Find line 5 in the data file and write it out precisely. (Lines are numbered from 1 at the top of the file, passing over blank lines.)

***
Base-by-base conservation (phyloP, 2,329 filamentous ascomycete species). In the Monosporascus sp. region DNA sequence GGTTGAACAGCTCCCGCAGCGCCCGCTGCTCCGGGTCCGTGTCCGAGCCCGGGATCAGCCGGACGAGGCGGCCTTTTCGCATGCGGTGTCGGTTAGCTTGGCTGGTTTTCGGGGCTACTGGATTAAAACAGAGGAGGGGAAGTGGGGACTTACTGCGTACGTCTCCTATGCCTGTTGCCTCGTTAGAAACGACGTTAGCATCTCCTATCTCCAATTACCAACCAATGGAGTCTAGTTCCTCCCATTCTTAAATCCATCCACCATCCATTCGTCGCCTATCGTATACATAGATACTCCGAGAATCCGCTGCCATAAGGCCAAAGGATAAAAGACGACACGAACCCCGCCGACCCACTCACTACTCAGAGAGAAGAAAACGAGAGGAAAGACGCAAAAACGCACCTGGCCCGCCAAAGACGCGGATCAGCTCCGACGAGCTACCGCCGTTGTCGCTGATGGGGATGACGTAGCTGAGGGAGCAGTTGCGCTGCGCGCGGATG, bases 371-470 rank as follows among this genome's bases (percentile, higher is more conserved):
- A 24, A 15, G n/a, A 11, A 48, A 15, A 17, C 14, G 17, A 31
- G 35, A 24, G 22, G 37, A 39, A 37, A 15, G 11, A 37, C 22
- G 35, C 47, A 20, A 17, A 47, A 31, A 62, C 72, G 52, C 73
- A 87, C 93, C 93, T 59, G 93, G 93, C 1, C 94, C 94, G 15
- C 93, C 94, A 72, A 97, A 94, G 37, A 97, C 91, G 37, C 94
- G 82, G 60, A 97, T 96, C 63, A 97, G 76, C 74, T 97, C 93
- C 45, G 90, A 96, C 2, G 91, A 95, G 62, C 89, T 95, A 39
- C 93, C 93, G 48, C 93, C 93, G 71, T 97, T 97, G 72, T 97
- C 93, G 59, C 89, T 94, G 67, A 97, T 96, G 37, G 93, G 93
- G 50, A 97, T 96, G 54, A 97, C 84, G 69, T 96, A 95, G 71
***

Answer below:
- A 87, C 93, C 93, T 59, G 93, G 93, C 1, C 94, C 94, G 15